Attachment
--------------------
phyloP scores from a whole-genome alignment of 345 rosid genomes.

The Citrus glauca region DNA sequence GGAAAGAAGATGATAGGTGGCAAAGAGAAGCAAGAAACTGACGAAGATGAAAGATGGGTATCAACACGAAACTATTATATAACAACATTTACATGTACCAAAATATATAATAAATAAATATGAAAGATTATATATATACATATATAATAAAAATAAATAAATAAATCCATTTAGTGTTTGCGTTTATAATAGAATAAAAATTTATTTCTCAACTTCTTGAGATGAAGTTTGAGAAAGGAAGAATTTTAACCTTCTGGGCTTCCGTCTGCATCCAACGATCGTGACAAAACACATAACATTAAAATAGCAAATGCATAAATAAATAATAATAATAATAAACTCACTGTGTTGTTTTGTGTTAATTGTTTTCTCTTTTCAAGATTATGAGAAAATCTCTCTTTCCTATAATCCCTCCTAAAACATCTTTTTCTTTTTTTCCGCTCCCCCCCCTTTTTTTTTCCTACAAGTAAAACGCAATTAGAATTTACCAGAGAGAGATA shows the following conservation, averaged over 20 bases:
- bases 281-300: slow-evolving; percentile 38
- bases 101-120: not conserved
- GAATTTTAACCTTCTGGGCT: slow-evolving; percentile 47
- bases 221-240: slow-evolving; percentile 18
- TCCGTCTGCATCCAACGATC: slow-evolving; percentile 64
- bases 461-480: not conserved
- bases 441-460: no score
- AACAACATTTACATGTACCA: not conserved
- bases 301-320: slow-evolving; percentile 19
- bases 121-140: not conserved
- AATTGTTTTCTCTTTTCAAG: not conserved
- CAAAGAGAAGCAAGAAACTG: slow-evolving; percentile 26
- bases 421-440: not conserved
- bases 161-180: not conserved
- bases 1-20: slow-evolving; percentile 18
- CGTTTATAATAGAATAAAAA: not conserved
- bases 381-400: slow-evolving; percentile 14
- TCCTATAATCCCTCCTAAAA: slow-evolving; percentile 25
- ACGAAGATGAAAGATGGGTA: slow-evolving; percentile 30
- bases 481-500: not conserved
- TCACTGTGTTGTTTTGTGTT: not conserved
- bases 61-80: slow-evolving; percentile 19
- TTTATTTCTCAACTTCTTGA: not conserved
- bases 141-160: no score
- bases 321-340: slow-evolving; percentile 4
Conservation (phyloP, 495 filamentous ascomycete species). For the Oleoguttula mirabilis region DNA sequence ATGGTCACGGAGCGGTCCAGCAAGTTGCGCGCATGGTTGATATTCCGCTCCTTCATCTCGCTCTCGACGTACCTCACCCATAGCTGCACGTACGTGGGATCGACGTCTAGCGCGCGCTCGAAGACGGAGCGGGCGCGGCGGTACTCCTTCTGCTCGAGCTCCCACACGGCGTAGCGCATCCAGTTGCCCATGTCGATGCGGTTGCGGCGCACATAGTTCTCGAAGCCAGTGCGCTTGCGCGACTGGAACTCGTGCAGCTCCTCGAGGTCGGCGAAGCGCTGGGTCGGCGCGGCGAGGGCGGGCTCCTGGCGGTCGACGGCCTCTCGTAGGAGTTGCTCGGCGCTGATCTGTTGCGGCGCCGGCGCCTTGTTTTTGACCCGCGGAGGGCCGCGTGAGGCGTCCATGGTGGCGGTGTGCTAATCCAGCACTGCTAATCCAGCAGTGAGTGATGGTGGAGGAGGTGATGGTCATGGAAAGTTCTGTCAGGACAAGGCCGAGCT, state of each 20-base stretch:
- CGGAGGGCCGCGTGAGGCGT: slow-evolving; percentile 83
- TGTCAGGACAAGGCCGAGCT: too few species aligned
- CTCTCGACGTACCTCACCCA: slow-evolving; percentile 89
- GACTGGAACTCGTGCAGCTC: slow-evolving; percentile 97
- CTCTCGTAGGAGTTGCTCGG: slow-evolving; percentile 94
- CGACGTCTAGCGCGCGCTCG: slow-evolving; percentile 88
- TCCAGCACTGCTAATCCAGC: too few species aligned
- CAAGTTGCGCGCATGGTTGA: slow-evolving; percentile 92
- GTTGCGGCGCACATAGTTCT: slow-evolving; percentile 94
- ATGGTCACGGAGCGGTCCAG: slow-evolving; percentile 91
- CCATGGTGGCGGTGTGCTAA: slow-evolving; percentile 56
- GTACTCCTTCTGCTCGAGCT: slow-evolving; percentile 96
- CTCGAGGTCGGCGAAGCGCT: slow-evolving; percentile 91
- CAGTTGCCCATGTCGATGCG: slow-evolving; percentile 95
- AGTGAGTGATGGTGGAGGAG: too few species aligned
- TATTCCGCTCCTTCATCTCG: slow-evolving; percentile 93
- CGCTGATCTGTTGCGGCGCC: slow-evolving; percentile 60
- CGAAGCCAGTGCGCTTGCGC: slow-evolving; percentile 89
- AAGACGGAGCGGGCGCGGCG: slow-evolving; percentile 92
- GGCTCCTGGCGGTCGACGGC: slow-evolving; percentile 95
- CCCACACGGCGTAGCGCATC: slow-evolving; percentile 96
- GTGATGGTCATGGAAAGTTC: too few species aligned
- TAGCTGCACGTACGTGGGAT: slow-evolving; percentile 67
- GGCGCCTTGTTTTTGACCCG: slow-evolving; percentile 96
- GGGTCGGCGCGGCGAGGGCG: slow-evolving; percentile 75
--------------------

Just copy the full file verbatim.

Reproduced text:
phyloP scores from a whole-genome alignment of 345 rosid genomes.

The Citrus glauca region DNA sequence GGAAAGAAGATGATAGGTGGCAAAGAGAAGCAAGAAACTGACGAAGATGAAAGATGGGTATCAACACGAAACTATTATATAACAACATTTACATGTACCAAAATATATAATAAATAAATATGAAAGATTATATATATACATATATAATAAAAATAAATAAATAAATCCATTTAGTGTTTGCGTTTATAATAGAATAAAAATTTATTTCTCAACTTCTTGAGATGAAGTTTGAGAAAGGAAGAATTTTAACCTTCTGGGCTTCCGTCTGCATCCAACGATCGTGACAAAACACATAACATTAAAATAGCAAATGCATAAATAAATAATAATAATAATAAACTCACTGTGTTGTTTTGTGTTAATTGTTTTCTCTTTTCAAGATTATGAGAAAATCTCTCTTTCCTATAATCCCTCCTAAAACATCTTTTTCTTTTTTTCCGCTCCCCCCCCTTTTTTTTTCCTACAAGTAAAACGCAATTAGAATTTACCAGAGAGAGATA shows the following conservation, averaged over 20 bases:
- bases 281-300: slow-evolving; percentile 38
- bases 101-120: not conserved
- GAATTTTAACCTTCTGGGCT: slow-evolving; percentile 47
- bases 221-240: slow-evolving; percentile 18
- TCCGTCTGCATCCAACGATC: slow-evolving; percentile 64
- bases 461-480: not conserved
- bases 441-460: no score
- AACAACATTTACATGTACCA: not conserved
- bases 301-320: slow-evolving; percentile 19
- bases 121-140: not conserved
- AATTGTTTTCTCTTTTCAAG: not conserved
- CAAAGAGAAGCAAGAAACTG: slow-evolving; percentile 26
- bases 421-440: not conserved
- bases 161-180: not conserved
- bases 1-20: slow-evolving; percentile 18
- CGTTTATAATAGAATAAAAA: not conserved
- bases 381-400: slow-evolving; percentile 14
- TCCTATAATCCCTCCTAAAA: slow-evolving; percentile 25
- ACGAAGATGAAAGATGGGTA: slow-evolving; percentile 30
- bases 481-500: not conserved
- TCACTGTGTTGTTTTGTGTT: not conserved
- bases 61-80: slow-evolving; percentile 19
- TTTATTTCTCAACTTCTTGA: not conserved
- bases 141-160: no score
- bases 321-340: slow-evolving; percentile 4
Conservation (phyloP, 495 filamentous ascomycete species). For the Oleoguttula mirabilis region DNA sequence ATGGTCACGGAGCGGTCCAGCAAGTTGCGCGCATGGTTGATATTCCGCTCCTTCATCTCGCTCTCGACGTACCTCACCCATAGCTGCACGTACGTGGGATCGACGTCTAGCGCGCGCTCGAAGACGGAGCGGGCGCGGCGGTACTCCTTCTGCTCGAGCTCCCACACGGCGTAGCGCATCCAGTTGCCCATGTCGATGCGGTTGCGGCGCACATAGTTCTCGAAGCCAGTGCGCTTGCGCGACTGGAACTCGTGCAGCTCCTCGAGGTCGGCGAAGCGCTGGGTCGGCGCGGCGAGGGCGGGCTCCTGGCGGTCGACGGCCTCTCGTAGGAGTTGCTCGGCGCTGATCTGTTGCGGCGCCGGCGCCTTGTTTTTGACCCGCGGAGGGCCGCGTGAGGCGTCCATGGTGGCGGTGTGCTAATCCAGCACTGCTAATCCAGCAGTGAGTGATGGTGGAGGAGGTGATGGTCATGGAAAGTTCTGTCAGGACAAGGCCGAGCT, state of each 20-base stretch:
- CGGAGGGCCGCGTGAGGCGT: slow-evolving; percentile 83
- TGTCAGGACAAGGCCGAGCT: too few species aligned
- CTCTCGACGTACCTCACCCA: slow-evolving; percentile 89
- GACTGGAACTCGTGCAGCTC: slow-evolving; percentile 97
- CTCTCGTAGGAGTTGCTCGG: slow-evolving; percentile 94
- CGACGTCTAGCGCGCGCTCG: slow-evolving; percentile 88
- TCCAGCACTGCTAATCCAGC: too few species aligned
- CAAGTTGCGCGCATGGTTGA: slow-evolving; percentile 92
- GTTGCGGCGCACATAGTTCT: slow-evolving; percentile 94
- ATGGTCACGGAGCGGTCCAG: slow-evolving; percentile 91
- CCATGGTGGCGGTGTGCTAA: slow-evolving; percentile 56
- GTACTCCTTCTGCTCGAGCT: slow-evolving; percentile 96
- CTCGAGGTCGGCGAAGCGCT: slow-evolving; percentile 91
- CAGTTGCCCATGTCGATGCG: slow-evolving; percentile 95
- AGTGAGTGATGGTGGAGGAG: too few species aligned
- TATTCCGCTCCTTCATCTCG: slow-evolving; percentile 93
- CGCTGATCTGTTGCGGCGCC: slow-evolving; percentile 60
- CGAAGCCAGTGCGCTTGCGC: slow-evolving; percentile 89
- AAGACGGAGCGGGCGCGGCG: slow-evolving; percentile 92
- GGCTCCTGGCGGTCGACGGC: slow-evolving; percentile 95
- CCCACACGGCGTAGCGCATC: slow-evolving; percentile 96
- GTGATGGTCATGGAAAGTTC: too few species aligned
- TAGCTGCACGTACGTGGGAT: slow-evolving; percentile 67
- GGCGCCTTGTTTTTGACCCG: slow-evolving; percentile 96
- GGGTCGGCGCGGCGAGGGCG: slow-evolving; percentile 75